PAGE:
Archive for May, 2009

Thursday, 28 May, 2009


The bead excavators! Brain Floyd, Kelly Woodard, and Hanif Saad

The bead excavators! Brain Floyd, Kelly Woodard, and Hanif Saad

A knot of excited people around a screen generally means one thing: something interesting has been captured in the wire mesh. An extra buzz surrounded such a scene this afternoon. Eyes were a bit brighter and smiles were broader – a look that said “bead.” But could it be, only a day after an iron artifact was recovered? And even before we reached the deeper, most important layer? The gaggle of students and staff were eagerly beckoning.


 The bead they presented for inspection was like a slice of summer sky in the opened, grubby palm – two shades of blue sandwiching a thin white layer of glass. And it was like nothing we have found on the site so far. In fact, it is an object few archaeologists anywhere have been privileged enough to find. My reaction, startling even to me, was an outburst of uninhibited elation – “Nueva Cadiz!!” (followed by much fist-pumping, high-fiving, pirouetting, and so on…)


Nueva Cadiz beads get their name from an early Spanish colonial town off the coast of Venezuela. Their occurrence on Spanish sites in our region is universally taken as an indicator of pre-1550 activity. Nowhere are these beads common in the Southeast, and sources say the type we found today is among the rarest of the rare.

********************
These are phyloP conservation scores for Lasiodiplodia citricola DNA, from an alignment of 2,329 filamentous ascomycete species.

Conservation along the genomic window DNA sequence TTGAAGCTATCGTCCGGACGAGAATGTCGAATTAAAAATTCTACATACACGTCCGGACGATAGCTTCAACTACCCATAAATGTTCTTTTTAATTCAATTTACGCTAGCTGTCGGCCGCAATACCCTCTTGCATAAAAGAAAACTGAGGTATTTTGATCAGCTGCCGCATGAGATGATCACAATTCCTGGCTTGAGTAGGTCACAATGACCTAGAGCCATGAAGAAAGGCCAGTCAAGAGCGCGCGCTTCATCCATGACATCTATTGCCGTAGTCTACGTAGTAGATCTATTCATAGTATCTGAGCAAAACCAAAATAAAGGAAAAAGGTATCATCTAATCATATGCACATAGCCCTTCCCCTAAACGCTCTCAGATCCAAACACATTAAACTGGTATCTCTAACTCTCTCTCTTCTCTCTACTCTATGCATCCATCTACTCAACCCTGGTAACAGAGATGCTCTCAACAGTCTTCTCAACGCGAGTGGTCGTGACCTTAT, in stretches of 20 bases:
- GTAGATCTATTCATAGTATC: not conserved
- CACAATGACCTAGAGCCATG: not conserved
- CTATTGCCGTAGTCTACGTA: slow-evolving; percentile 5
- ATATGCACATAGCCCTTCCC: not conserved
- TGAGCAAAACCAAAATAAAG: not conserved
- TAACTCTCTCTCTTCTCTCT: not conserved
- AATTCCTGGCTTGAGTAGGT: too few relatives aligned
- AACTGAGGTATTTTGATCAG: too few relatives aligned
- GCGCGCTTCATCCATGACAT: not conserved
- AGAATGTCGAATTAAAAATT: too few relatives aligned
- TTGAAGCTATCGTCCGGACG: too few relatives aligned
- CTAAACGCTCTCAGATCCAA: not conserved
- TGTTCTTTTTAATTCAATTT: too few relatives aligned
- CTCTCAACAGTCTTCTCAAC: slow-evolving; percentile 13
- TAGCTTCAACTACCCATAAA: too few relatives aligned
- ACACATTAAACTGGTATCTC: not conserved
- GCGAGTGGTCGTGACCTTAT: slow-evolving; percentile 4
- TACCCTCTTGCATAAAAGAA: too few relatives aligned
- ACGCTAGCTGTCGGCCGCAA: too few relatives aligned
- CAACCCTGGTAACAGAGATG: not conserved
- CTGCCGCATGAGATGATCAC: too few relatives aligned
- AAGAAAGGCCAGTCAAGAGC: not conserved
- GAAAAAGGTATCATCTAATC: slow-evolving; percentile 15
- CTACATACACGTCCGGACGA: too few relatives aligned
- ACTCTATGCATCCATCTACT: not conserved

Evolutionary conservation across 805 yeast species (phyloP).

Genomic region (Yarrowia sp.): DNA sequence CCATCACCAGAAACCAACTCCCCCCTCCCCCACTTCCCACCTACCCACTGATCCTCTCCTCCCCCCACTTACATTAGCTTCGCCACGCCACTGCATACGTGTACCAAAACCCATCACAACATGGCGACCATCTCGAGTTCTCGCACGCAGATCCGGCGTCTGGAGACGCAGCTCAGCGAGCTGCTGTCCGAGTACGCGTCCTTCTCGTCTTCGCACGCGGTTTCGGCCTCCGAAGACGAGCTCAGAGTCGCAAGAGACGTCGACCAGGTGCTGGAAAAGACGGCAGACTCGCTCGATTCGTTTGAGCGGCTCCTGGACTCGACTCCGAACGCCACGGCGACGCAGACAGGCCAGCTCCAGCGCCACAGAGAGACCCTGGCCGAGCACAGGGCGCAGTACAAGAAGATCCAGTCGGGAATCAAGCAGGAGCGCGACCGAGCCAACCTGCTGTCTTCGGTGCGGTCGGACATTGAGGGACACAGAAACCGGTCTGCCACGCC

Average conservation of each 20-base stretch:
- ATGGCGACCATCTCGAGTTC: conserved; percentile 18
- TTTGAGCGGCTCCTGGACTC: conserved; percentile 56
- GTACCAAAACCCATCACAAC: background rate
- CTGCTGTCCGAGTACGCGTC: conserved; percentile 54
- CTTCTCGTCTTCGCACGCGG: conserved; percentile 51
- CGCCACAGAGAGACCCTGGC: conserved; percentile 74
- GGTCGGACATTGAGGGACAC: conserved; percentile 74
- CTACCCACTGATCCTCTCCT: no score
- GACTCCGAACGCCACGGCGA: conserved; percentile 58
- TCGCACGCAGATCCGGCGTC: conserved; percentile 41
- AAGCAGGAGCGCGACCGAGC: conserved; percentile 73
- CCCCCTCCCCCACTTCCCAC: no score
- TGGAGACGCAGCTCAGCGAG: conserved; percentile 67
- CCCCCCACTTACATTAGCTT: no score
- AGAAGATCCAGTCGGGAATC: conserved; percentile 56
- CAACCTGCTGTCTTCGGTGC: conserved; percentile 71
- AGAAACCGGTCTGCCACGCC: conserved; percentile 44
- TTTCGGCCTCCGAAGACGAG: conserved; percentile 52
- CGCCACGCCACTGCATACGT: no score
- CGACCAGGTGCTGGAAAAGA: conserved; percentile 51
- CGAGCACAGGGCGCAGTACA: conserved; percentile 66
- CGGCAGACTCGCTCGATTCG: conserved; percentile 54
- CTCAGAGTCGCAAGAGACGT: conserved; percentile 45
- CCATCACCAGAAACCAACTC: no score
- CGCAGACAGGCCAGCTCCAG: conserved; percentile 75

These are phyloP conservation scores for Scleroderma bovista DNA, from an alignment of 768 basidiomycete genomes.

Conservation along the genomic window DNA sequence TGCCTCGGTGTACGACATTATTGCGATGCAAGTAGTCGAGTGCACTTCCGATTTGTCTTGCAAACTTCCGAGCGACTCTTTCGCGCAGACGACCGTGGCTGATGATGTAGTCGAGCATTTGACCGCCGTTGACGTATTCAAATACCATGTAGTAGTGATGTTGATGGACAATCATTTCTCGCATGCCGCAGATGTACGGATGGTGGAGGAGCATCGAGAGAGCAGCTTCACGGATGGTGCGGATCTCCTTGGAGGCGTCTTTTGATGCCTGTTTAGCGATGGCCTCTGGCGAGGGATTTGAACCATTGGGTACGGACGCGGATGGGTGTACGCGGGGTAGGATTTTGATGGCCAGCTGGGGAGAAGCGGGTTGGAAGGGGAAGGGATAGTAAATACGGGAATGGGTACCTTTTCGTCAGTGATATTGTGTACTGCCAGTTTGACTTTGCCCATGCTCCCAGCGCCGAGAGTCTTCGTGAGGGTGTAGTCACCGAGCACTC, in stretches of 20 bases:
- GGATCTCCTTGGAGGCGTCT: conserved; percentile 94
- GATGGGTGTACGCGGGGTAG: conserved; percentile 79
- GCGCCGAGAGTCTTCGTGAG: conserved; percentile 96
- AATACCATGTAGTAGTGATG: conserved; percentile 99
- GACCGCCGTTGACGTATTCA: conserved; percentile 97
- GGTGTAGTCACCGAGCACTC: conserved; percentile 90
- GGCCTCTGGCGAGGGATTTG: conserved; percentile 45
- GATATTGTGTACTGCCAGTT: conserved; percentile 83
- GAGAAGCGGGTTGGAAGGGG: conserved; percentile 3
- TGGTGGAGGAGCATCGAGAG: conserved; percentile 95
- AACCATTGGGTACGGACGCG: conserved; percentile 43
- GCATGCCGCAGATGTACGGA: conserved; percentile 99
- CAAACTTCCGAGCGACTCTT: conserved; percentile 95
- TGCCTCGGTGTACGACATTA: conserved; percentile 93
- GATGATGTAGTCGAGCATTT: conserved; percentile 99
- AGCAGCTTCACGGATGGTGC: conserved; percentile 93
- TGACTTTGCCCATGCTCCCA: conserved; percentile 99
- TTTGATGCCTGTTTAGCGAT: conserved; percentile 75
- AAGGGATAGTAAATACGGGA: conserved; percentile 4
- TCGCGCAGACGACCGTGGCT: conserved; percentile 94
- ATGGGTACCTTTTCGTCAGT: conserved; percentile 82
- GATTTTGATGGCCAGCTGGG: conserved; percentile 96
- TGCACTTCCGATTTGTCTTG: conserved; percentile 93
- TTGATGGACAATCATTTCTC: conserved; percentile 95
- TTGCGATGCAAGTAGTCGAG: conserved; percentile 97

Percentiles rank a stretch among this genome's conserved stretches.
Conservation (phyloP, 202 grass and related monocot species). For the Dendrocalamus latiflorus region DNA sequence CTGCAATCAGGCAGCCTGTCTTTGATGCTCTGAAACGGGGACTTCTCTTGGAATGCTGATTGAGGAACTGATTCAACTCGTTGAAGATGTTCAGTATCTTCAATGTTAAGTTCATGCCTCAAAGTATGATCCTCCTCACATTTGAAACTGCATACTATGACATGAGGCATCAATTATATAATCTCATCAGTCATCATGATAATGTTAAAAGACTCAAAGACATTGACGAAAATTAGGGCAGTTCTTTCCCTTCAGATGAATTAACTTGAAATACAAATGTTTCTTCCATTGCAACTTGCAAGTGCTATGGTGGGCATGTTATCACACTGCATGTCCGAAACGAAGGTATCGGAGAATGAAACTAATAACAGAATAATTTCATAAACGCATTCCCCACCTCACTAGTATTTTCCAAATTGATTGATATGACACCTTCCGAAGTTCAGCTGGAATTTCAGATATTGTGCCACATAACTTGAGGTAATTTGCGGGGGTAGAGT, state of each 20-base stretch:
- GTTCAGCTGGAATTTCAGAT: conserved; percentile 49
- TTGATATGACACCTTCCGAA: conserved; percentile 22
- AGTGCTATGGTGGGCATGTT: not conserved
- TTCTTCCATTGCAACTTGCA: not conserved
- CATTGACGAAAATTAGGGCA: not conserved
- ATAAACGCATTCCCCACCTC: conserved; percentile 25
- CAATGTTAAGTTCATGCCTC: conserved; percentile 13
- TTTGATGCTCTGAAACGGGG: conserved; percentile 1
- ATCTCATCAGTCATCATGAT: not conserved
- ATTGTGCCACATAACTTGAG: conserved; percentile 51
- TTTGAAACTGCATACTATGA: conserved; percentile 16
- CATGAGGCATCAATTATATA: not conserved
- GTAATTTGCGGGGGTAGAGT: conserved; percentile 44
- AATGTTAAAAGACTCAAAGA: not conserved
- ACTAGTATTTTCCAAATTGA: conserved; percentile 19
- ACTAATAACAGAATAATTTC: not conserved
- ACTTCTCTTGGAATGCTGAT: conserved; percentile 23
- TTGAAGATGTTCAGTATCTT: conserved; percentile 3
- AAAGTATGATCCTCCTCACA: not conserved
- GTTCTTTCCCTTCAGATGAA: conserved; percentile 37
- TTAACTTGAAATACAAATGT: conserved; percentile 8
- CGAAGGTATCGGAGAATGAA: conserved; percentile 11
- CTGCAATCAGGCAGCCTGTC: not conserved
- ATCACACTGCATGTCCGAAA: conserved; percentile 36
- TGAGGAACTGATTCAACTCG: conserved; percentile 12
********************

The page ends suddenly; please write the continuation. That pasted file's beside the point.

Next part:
So, we’ve pretty well answered the question of general age for the Spanish contact at our site. It almost certainly occurred prior to 1550, and most likely it dates even earlier in the century. But, still, we are unable to match artifacts with names; the de Soto vs. Ayllon question lingers.


There’s more work to be done…


(Again, this very important bead discovery was made by our own beady-eyed Brian Floyd, and the unit was excavated by Hanif Saad and Kelly Woodard.)

The newest bead find--a Nueva Chadiz bead.

The newest bead is a Nueva Cadiz bead, dating to pre-1550.


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Wednesday, 27 May, 2009


It appeared yesterday as the barest hint of rust-colored soil, distinct within the surrounding tan sand. And there was a resistance against the trowel that the excavator hadn’t felt from the sand itself. James Stewart, one of our Fernbank team members, paused to consider what was emerging. Then a huddle formed. “Maybe it’s daub.” “No, probably just a natural concretion.”


“It’s iron.” And so it was.

Careful excavation around the iron artifact.

Careful excavation around the iron artifact.

Today we unearthed a 500 year-old iron artifact, now one of three from this site. Together with the glass beads, the case for a very early Spanish presence is building.


The object is triangular in shape and quite heavy, one end obviously broken. We know that iron tools like wedges and chisels were left behind by the first Spanish explorers and it is reasonable to believe this is a healthy fragment of such a tool.


The rusty artifact we recovered today isn’t much to look at, especially if you don’t know its story. But in its day, as a shiny and sharp tool, you can be sure it captivated the Native people that were introduced to it. They had never seen or used anything quite like it – it might as well have been a cell phone.